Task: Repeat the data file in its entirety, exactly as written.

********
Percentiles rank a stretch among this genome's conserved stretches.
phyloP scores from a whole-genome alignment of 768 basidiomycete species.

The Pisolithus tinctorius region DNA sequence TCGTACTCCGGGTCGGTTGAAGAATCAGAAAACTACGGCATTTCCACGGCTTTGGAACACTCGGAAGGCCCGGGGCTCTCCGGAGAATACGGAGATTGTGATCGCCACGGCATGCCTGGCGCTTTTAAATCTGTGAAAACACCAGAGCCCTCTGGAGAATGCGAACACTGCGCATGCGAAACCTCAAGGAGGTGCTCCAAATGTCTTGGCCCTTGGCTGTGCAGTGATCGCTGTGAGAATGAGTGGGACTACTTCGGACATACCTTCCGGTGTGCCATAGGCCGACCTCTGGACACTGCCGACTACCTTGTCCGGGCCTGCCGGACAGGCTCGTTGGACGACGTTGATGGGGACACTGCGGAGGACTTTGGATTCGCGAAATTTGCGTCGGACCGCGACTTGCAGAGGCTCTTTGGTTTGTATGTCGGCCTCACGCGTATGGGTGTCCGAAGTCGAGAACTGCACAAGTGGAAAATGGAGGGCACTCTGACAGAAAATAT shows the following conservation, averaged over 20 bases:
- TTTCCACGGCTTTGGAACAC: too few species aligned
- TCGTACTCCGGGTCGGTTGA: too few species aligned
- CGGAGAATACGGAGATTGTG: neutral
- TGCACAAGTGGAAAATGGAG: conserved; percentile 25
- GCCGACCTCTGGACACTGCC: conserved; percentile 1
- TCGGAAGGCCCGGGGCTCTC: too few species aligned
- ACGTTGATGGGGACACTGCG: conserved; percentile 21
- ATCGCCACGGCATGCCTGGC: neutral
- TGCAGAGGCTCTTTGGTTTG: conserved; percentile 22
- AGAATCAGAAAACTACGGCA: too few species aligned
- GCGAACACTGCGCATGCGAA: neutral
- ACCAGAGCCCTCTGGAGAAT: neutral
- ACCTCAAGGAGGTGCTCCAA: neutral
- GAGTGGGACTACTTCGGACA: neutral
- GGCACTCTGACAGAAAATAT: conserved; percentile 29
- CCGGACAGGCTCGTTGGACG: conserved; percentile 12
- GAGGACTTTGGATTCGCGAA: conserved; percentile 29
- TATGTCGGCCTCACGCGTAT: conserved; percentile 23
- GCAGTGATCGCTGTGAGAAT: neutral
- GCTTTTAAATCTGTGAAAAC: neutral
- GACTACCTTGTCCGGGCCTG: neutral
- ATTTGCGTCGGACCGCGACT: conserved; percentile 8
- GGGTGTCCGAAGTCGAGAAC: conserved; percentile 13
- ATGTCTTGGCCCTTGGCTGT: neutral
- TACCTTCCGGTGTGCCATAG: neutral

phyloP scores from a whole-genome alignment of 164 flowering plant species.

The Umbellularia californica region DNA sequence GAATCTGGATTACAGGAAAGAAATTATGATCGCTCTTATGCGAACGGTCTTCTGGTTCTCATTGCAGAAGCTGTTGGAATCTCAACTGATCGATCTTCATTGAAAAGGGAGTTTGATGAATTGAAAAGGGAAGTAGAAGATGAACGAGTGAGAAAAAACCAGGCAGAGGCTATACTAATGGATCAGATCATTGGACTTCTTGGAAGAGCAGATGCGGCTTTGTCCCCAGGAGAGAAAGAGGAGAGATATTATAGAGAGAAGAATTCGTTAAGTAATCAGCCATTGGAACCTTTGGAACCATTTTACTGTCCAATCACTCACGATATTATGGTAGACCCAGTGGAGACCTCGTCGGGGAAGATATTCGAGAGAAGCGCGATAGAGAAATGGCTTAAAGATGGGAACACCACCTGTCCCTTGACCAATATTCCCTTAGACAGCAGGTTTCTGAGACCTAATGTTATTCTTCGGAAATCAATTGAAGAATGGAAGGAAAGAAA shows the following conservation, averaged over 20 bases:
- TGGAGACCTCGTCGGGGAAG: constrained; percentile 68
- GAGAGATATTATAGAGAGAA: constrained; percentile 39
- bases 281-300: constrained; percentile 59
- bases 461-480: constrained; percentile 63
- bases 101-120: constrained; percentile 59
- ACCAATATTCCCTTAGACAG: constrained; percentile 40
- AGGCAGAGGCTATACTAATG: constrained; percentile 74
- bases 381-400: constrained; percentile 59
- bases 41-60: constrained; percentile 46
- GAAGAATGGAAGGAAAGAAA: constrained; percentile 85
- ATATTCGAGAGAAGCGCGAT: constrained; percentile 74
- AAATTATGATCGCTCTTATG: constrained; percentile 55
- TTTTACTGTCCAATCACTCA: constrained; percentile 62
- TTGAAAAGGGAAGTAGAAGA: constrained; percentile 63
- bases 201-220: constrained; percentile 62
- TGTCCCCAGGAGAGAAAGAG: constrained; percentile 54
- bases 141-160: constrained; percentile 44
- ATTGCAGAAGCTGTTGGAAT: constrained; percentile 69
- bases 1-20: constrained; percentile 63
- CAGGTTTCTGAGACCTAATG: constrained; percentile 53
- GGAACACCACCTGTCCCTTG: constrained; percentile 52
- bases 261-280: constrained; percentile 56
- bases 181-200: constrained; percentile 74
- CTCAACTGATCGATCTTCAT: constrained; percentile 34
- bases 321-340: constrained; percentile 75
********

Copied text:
Percentiles rank a stretch among this genome's conserved stretches.
phyloP scores from a whole-genome alignment of 768 basidiomycete species.

The Pisolithus tinctorius region DNA sequence TCGTACTCCGGGTCGGTTGAAGAATCAGAAAACTACGGCATTTCCACGGCTTTGGAACACTCGGAAGGCCCGGGGCTCTCCGGAGAATACGGAGATTGTGATCGCCACGGCATGCCTGGCGCTTTTAAATCTGTGAAAACACCAGAGCCCTCTGGAGAATGCGAACACTGCGCATGCGAAACCTCAAGGAGGTGCTCCAAATGTCTTGGCCCTTGGCTGTGCAGTGATCGCTGTGAGAATGAGTGGGACTACTTCGGACATACCTTCCGGTGTGCCATAGGCCGACCTCTGGACACTGCCGACTACCTTGTCCGGGCCTGCCGGACAGGCTCGTTGGACGACGTTGATGGGGACACTGCGGAGGACTTTGGATTCGCGAAATTTGCGTCGGACCGCGACTTGCAGAGGCTCTTTGGTTTGTATGTCGGCCTCACGCGTATGGGTGTCCGAAGTCGAGAACTGCACAAGTGGAAAATGGAGGGCACTCTGACAGAAAATAT shows the following conservation, averaged over 20 bases:
- TTTCCACGGCTTTGGAACAC: too few species aligned
- TCGTACTCCGGGTCGGTTGA: too few species aligned
- CGGAGAATACGGAGATTGTG: neutral
- TGCACAAGTGGAAAATGGAG: conserved; percentile 25
- GCCGACCTCTGGACACTGCC: conserved; percentile 1
- TCGGAAGGCCCGGGGCTCTC: too few species aligned
- ACGTTGATGGGGACACTGCG: conserved; percentile 21
- ATCGCCACGGCATGCCTGGC: neutral
- TGCAGAGGCTCTTTGGTTTG: conserved; percentile 22
- AGAATCAGAAAACTACGGCA: too few species aligned
- GCGAACACTGCGCATGCGAA: neutral
- ACCAGAGCCCTCTGGAGAAT: neutral
- ACCTCAAGGAGGTGCTCCAA: neutral
- GAGTGGGACTACTTCGGACA: neutral
- GGCACTCTGACAGAAAATAT: conserved; percentile 29
- CCGGACAGGCTCGTTGGACG: conserved; percentile 12
- GAGGACTTTGGATTCGCGAA: conserved; percentile 29
- TATGTCGGCCTCACGCGTAT: conserved; percentile 23
- GCAGTGATCGCTGTGAGAAT: neutral
- GCTTTTAAATCTGTGAAAAC: neutral
- GACTACCTTGTCCGGGCCTG: neutral
- ATTTGCGTCGGACCGCGACT: conserved; percentile 8
- GGGTGTCCGAAGTCGAGAAC: conserved; percentile 13
- ATGTCTTGGCCCTTGGCTGT: neutral
- TACCTTCCGGTGTGCCATAG: neutral

phyloP scores from a whole-genome alignment of 164 flowering plant species.

The Umbellularia californica region DNA sequence GAATCTGGATTACAGGAAAGAAATTATGATCGCTCTTATGCGAACGGTCTTCTGGTTCTCATTGCAGAAGCTGTTGGAATCTCAACTGATCGATCTTCATTGAAAAGGGAGTTTGATGAATTGAAAAGGGAAGTAGAAGATGAACGAGTGAGAAAAAACCAGGCAGAGGCTATACTAATGGATCAGATCATTGGACTTCTTGGAAGAGCAGATGCGGCTTTGTCCCCAGGAGAGAAAGAGGAGAGATATTATAGAGAGAAGAATTCGTTAAGTAATCAGCCATTGGAACCTTTGGAACCATTTTACTGTCCAATCACTCACGATATTATGGTAGACCCAGTGGAGACCTCGTCGGGGAAGATATTCGAGAGAAGCGCGATAGAGAAATGGCTTAAAGATGGGAACACCACCTGTCCCTTGACCAATATTCCCTTAGACAGCAGGTTTCTGAGACCTAATGTTATTCTTCGGAAATCAATTGAAGAATGGAAGGAAAGAAA shows the following conservation, averaged over 20 bases:
- TGGAGACCTCGTCGGGGAAG: constrained; percentile 68
- GAGAGATATTATAGAGAGAA: constrained; percentile 39
- bases 281-300: constrained; percentile 59
- bases 461-480: constrained; percentile 63
- bases 101-120: constrained; percentile 59
- ACCAATATTCCCTTAGACAG: constrained; percentile 40
- AGGCAGAGGCTATACTAATG: constrained; percentile 74
- bases 381-400: constrained; percentile 59
- bases 41-60: constrained; percentile 46
- GAAGAATGGAAGGAAAGAAA: constrained; percentile 85
- ATATTCGAGAGAAGCGCGAT: constrained; percentile 74
- AAATTATGATCGCTCTTATG: constrained; percentile 55
- TTTTACTGTCCAATCACTCA: constrained; percentile 62
- TTGAAAAGGGAAGTAGAAGA: constrained; percentile 63
- bases 201-220: constrained; percentile 62
- TGTCCCCAGGAGAGAAAGAG: constrained; percentile 54
- bases 141-160: constrained; percentile 44
- ATTGCAGAAGCTGTTGGAAT: constrained; percentile 69
- bases 1-20: constrained; percentile 63
- CAGGTTTCTGAGACCTAATG: constrained; percentile 53
- GGAACACCACCTGTCCCTTG: constrained; percentile 52
- bases 261-280: constrained; percentile 56
- bases 181-200: constrained; percentile 74
- CTCAACTGATCGATCTTCAT: constrained; percentile 34
- bases 321-340: constrained; percentile 75